Written by: Dave Cantrell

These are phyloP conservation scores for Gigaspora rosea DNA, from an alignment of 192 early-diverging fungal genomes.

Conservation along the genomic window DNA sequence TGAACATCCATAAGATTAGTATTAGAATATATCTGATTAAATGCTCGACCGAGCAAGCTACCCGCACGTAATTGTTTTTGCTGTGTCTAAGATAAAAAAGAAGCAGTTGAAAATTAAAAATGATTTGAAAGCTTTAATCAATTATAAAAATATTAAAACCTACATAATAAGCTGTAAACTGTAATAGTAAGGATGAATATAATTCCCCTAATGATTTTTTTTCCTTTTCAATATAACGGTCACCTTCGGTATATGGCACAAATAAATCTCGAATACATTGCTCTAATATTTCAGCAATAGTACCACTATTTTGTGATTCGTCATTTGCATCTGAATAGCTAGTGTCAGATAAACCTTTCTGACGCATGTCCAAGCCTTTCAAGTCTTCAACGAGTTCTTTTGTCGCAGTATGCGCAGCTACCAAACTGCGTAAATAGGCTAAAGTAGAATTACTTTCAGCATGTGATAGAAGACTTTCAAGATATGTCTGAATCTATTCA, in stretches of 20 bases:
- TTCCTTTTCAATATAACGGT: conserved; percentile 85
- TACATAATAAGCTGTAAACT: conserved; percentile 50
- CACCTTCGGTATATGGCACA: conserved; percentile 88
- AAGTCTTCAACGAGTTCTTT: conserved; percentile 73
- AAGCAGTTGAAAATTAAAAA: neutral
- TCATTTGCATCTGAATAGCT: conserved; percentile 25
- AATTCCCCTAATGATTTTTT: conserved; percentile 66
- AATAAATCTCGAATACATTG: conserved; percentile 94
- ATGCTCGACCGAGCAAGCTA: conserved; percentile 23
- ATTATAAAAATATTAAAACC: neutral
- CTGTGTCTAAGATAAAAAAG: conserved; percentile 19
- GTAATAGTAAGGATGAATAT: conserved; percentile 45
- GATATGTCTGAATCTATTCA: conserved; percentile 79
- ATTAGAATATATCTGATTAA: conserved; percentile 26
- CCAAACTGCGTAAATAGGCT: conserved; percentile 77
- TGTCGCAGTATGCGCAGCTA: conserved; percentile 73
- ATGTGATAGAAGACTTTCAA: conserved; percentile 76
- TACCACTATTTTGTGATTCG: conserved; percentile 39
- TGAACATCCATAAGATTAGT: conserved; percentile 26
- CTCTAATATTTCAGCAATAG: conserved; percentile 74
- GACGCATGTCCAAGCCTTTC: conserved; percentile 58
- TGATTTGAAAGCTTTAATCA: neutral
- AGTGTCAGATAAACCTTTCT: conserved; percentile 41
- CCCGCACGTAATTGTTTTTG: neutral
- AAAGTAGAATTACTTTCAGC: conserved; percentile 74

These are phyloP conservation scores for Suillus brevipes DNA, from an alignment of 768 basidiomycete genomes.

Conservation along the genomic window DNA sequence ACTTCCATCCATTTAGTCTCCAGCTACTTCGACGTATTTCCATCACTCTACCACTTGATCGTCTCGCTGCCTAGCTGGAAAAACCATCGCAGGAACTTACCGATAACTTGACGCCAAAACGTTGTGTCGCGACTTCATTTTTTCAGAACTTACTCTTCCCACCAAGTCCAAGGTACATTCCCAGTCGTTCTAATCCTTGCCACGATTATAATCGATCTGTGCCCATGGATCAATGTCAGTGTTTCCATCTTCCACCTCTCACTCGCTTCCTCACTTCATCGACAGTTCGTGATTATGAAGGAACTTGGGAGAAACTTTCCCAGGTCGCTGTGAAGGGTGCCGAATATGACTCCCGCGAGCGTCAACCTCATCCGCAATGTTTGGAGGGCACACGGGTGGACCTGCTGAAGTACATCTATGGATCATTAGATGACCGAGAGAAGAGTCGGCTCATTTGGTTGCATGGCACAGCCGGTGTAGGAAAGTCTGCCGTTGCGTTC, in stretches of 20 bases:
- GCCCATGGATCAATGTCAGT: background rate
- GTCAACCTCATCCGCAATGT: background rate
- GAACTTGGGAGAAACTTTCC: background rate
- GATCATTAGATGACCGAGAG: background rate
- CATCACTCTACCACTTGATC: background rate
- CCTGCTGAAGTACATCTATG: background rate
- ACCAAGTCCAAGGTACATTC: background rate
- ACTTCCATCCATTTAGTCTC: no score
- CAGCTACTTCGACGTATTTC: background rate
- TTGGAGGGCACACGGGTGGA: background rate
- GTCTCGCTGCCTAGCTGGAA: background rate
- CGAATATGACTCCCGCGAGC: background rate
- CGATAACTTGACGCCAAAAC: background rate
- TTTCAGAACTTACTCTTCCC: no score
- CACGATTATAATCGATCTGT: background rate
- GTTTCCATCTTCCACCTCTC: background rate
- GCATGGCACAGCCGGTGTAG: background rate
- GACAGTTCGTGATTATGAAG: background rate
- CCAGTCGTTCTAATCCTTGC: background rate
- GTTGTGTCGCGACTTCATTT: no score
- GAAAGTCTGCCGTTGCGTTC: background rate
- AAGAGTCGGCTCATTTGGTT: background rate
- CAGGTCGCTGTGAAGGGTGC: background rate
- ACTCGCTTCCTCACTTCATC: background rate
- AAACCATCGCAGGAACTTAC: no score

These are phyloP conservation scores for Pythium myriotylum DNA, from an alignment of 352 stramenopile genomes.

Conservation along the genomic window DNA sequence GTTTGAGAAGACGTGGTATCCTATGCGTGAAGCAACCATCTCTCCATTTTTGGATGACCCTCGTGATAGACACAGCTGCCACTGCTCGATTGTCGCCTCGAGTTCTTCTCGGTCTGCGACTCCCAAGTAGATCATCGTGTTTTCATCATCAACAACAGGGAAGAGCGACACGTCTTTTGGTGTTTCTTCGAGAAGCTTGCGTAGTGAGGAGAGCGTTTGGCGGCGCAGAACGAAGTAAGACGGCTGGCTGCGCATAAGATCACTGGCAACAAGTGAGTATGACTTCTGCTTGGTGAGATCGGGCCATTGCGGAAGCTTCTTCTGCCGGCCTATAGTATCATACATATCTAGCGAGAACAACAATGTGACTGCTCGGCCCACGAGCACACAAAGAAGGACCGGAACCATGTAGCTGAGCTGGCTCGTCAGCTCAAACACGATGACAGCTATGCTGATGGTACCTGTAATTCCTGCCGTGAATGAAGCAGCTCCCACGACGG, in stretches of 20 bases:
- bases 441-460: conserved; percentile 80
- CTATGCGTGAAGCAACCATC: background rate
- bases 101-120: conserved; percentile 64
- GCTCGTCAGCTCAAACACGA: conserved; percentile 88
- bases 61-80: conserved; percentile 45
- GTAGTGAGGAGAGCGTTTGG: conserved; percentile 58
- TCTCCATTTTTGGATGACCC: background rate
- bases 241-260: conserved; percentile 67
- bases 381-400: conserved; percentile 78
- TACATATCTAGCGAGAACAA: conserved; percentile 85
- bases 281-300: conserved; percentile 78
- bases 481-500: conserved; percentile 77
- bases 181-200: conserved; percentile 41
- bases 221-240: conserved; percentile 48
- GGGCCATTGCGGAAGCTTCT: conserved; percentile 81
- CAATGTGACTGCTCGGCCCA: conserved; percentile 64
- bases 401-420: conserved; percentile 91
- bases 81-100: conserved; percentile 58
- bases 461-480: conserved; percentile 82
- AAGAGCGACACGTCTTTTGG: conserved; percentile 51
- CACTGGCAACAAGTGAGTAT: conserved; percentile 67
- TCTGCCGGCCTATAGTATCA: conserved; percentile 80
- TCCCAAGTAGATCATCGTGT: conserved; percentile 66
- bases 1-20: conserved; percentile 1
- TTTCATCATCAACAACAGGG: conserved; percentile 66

A couple weeks ago Stereo Embers published its best-of-2014-so-far list, thirty-five albums representing the top five of seven SE writers and staff. Among them you’ll find this curious obscurity, one of my picks and I’m finally here to (hopefully) illuminate the reasons for its inclusion and (just as hopefully) underscore and celebrate the ‘curious’ half of that description while helping remedy the ‘obscurity’ part. Whether and to what extent I succeed won’t, in the end, matter all that much and here’s why: if, as has been my experience, the level of delight in writing a review correlates to the skill and resilience and sheer bloody-minded inventiveness contained in the piece of work under consideration, then both you and I are in for a particularly happy ride. Many are the sources of joy on Ashley Reaks’ latest record Compassion Fatigue (1-8), released in March and available here, from cheeky clever lyrics that often find a way to pack an emotional wallop despite themselves to shifty yet easy-to-follow song structures that treat the rock template like so many Chinese puzzle knots to the confidence with which the fun-filled scathe of these eight pieces is executed, Reaks and his assembled band coming across like a cross between a rogue-ish carnival huckster and a peak-striding artist in full Picasso strut. But let’s begin with the most foundational reason to revel with utter unrestraint in this record: the concept, the basic conceit, at the heart of it.